LOS ANGELES For System of a Down, the hard part of making their second album isn't the songwriting or the recording it's the weeding-out process.
The Los Angeles rockers are in the midst of recording 32 songs, with the task ahead of cutting them down to a 12- or 13-track album.
"It's actually going to be tougher to do that than [anything else]," frontman Serj Tankian said last week. "Definitely you want the best songs, but you also want the songs to dance together it's got to have some kind of common denominator running through."
Rick Rubin, who produced System of a Down's 1998 self-titled debut and is also at the controls for the new one, said the as-yet-untitled LP will be "almost like the greatest hits of two albums."
Though they spent months writing the material, Tankian, guitarist Daron Malakian, bassist Shavo Odadjian and drummer John Dolmayan have taken half the time to record twice as many songs as they did for their debut. They plan to mix all the tunes, so that they can use the remaining tracks as B-sides and for other projects.
Among the songs contending for the album are "Prison Song," "K.I.T.T.," "Psycho," "X," "Pictures," "Shame," "Chicken Stew," "Inner Vision" and "Shimmy."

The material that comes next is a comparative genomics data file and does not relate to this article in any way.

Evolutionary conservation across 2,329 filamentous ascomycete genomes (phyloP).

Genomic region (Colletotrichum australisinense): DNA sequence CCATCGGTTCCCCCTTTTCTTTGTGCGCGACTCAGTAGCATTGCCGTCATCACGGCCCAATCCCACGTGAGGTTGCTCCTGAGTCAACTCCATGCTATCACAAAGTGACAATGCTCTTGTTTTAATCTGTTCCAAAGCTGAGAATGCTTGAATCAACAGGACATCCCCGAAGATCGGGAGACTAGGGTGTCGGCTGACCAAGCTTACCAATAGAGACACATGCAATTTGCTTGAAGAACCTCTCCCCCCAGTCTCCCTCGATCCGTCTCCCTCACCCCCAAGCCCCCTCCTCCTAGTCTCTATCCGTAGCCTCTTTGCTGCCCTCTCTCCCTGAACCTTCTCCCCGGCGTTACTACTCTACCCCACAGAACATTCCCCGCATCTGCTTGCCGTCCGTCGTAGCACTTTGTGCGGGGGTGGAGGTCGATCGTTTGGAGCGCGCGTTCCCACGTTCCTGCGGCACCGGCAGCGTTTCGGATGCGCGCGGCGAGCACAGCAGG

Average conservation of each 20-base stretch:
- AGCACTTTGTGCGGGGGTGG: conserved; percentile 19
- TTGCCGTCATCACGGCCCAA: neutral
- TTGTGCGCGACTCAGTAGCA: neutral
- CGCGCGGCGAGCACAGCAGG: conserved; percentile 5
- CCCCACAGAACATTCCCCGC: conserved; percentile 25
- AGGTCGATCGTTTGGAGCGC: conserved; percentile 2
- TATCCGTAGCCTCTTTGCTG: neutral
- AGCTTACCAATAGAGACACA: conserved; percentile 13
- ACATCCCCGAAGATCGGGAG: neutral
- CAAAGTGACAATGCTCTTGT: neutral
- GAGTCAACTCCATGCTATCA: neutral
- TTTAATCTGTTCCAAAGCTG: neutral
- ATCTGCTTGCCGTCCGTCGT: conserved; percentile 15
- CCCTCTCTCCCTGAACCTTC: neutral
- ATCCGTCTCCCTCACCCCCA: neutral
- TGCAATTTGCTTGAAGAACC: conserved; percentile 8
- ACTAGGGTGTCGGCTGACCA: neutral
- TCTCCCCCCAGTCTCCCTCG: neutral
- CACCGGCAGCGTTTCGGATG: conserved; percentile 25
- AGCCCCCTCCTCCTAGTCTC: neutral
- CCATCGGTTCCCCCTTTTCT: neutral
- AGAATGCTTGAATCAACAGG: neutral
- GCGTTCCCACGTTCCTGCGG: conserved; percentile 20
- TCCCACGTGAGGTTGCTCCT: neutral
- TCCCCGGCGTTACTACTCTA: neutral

Tankian said the album, which is expected midsummer, musically is "more classic. ... The heavy is really heavy, and the mellow goes to some beautiful places."
Rubin and Tankian attributed the growth that is showing up in the studio this time around to the two years the band spent on the road supporting its debut.
"Something happened over the past two years of singing onstage every night where Serj has become a tremendous singer," Rubin said. "There's way more vocal melody on the album. There's lots of harmony with Serj and Daron singing together these beautiful, melancholic melodies that really expand the vision of what System was. It has all the qualities that we liked from their debut, plus this kind of tremendous musical growth. It's really very exciting for me to see. It's worlds apart."
The themes of the new material range from heavy political topics, such as the U.S. prison system, to spiritual sentiments as well as goofy subjects, like pajamas and the '80s television show "Knight Rider."
"There's definitely a really quirky vibe to some of the songs," Tankian said. "There's also stuff that's not so definable, as far as themes, that you've got to just explore and figure out for yourself which I like."
Rubin added, "I think they've always wanted to be well-rounded lyrically, and not be thought of as just a political group. They really mix it up, in the same way of a band like the Clash they didn't only sing about politics; they sang love songs and rock songs and reggae songs and blues songs."
System of a Down will tour this summer but have made no specific plans.